Would the freedom of movement directive automatically cease to apply to the UK after a hard Brexit or is some sort of parliamentary action necessary for that?

1 Answer 1


The current law is that it would cease to apply at 11 PM GMT on March 29th 2019. The plan was to pass further legislation that transposed all EU rules, including freedom of movement, into British law before then, but in the event of a no-deal crash that probably wouldn't happen.

However, the British government has indicated that it would want to keep some aspects of freedom of movement, particularly good goods, and to an extent for services, capital and people. The extent of this is unclear at this time, but for example it does not wish to see any border infrastructure in Ireland and people who cross the border for work may be able to continue to do so. This would all require parliamentary action to implement.

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    @Jontia Boris Johnson, according to the Independent. After the meaningful vote I also heard him say he wanted a Canada-style trade deal which would allow an open border between the UK and Ireland so I assume that would also imply FoM of people.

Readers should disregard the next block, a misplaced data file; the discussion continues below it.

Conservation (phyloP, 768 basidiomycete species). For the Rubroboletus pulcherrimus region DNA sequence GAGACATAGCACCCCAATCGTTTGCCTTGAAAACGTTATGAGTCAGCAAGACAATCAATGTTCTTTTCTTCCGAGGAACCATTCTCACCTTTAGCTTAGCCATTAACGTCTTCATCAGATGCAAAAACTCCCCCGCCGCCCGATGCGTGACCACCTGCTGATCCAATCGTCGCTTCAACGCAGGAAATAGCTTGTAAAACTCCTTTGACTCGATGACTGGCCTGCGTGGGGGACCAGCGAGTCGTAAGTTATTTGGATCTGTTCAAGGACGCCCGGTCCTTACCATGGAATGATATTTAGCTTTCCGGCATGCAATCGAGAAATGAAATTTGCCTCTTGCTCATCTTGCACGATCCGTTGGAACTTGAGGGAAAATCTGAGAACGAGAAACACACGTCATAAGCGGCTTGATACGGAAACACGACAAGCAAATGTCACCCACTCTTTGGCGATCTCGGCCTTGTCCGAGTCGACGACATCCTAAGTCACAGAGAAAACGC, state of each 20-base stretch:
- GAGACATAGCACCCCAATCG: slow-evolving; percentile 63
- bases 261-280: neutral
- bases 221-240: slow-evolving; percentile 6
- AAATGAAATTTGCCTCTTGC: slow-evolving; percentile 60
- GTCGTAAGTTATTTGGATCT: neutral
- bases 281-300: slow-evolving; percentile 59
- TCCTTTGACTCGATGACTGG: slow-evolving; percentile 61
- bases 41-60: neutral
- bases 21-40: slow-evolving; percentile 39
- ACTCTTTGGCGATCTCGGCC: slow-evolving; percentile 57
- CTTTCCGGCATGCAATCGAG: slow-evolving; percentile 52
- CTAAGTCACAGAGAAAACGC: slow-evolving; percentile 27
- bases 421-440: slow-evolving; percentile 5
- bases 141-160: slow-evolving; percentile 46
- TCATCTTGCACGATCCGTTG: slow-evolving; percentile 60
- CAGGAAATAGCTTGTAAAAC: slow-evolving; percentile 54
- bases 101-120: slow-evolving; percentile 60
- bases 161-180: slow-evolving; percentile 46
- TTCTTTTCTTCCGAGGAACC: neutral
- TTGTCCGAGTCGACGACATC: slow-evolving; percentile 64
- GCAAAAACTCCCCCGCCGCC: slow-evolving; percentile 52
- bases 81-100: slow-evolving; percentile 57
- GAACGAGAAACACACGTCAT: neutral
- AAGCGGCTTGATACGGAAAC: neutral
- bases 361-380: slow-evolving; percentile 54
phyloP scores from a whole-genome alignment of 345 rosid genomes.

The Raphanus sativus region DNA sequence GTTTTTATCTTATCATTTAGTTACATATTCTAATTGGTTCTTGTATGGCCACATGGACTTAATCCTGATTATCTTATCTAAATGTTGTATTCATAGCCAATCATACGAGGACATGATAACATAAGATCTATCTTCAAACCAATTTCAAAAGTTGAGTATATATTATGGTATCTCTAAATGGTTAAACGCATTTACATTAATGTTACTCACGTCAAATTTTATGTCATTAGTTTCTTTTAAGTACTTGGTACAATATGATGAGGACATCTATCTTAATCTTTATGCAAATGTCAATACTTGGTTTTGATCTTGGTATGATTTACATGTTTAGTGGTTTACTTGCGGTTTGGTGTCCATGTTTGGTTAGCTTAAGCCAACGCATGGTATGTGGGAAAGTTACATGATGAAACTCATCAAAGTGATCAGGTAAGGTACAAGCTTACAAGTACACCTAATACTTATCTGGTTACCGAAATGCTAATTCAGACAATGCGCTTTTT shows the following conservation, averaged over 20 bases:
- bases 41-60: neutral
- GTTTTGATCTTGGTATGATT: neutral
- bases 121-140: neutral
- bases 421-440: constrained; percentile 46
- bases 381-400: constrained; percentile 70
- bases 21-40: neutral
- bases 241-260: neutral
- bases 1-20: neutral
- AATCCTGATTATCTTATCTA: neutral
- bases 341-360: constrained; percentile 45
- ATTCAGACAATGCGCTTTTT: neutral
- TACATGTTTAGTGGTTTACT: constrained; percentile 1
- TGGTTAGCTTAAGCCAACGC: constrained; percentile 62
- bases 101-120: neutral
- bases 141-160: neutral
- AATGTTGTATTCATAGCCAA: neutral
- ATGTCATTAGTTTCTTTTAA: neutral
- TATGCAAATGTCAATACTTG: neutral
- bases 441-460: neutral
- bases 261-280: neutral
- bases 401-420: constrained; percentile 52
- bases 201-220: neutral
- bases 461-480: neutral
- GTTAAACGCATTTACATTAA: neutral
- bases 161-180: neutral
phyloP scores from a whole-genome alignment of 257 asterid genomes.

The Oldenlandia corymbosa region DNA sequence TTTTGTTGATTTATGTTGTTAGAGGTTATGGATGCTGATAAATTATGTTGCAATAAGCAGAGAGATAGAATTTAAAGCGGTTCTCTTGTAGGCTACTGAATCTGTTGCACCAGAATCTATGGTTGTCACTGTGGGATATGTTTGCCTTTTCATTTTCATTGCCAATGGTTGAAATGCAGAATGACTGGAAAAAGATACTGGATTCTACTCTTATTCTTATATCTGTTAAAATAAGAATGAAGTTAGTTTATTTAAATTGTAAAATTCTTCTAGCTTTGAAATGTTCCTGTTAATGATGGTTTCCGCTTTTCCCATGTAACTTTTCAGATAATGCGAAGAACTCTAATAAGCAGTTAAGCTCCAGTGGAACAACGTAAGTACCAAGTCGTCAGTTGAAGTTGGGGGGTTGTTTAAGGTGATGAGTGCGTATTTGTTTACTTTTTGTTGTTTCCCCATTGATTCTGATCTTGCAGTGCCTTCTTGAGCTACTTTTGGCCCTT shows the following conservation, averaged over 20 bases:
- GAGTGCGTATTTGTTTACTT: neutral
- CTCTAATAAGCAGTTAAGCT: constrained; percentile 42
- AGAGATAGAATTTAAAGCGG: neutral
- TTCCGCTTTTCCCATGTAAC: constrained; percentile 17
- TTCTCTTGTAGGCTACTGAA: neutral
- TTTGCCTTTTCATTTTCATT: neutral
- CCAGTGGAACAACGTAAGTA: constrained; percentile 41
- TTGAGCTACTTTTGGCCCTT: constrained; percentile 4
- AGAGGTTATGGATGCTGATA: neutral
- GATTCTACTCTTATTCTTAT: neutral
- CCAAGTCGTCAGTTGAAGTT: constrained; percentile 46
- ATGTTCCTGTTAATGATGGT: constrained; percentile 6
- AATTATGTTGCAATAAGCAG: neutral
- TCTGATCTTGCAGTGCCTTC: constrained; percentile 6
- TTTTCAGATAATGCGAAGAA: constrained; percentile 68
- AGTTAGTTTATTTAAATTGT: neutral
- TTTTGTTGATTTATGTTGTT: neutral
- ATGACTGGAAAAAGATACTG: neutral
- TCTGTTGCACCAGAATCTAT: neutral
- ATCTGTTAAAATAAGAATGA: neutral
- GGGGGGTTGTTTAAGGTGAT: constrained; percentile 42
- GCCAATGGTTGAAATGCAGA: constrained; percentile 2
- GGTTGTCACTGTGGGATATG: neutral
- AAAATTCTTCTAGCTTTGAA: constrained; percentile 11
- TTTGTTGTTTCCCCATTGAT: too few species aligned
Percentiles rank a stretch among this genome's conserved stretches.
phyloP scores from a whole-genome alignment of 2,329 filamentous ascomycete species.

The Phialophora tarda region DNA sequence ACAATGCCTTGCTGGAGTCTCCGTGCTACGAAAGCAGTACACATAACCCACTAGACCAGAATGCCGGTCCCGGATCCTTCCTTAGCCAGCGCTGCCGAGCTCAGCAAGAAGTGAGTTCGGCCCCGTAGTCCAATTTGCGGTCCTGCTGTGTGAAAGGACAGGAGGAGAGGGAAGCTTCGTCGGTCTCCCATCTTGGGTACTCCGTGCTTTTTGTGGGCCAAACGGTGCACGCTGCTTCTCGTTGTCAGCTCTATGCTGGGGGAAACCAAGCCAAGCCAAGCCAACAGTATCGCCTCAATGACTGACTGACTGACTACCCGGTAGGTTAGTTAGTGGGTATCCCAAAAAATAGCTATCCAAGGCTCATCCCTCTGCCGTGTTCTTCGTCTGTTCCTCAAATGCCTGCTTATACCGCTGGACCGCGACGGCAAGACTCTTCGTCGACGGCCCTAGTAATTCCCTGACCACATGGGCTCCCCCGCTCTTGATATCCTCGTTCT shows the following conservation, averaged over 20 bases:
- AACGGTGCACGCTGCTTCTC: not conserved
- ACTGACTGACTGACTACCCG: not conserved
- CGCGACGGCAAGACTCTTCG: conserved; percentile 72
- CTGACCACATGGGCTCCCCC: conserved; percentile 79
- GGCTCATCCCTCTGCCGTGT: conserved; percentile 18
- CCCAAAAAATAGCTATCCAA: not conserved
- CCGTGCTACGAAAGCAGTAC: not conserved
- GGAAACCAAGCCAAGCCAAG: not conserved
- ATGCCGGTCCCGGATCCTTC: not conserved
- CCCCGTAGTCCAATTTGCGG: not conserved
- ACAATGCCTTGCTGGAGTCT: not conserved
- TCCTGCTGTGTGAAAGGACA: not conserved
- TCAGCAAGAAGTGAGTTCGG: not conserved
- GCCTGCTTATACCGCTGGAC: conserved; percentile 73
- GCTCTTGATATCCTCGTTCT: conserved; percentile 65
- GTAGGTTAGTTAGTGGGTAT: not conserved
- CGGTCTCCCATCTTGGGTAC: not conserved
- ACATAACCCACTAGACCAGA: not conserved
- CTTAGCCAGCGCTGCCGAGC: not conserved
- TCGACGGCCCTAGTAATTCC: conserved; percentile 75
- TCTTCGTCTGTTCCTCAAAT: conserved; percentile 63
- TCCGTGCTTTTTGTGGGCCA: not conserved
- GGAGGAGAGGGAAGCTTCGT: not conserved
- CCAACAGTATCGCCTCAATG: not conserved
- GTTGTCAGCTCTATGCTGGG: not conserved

– JJJ
    Commented Jan 25, 2019 at 10:48
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    The first paragraph isn't quite right. The EU (Withdrawal) Act 2018 already retains all EU law in British law after exit day - but gives the Government the right to make any changes after that date that they deem necessary. So for this directive, it will remain law unless and until the Government change it. Commented Jan 25, 2019 at 11:16
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    @JJJ the UK can let in whoever it likes in wants on whatever terms it wants.
    – user
    Commented Jan 25, 2019 at 11:51
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    Keeping some but not all of the free market rules is something the EU has explicitly said is not an option for the UK. As the UK would need unanimous consent to enact something like that (not unlike a trade deal) in the case of a no deal brexit, it would cease to apply and would need to be first re-negotiated and then passed into law. While yes, the UK can let in whoever it wants, the EU is also free in that aspect, and is probably not going to extend the benefits of the free market to the UK without further consideration.
    – Magisch
    Commented Jan 25, 2019 at 12:01
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    @user: the fixing has already started. For example, here's a statutory instrument (SI) published yesterday. As you can see, a lot of it concerned with replacing references to EU bodies with references to UK equivalents. Many SIs like this have already been made, and more are on their way. Commented Jan 25, 2019 at 12:19

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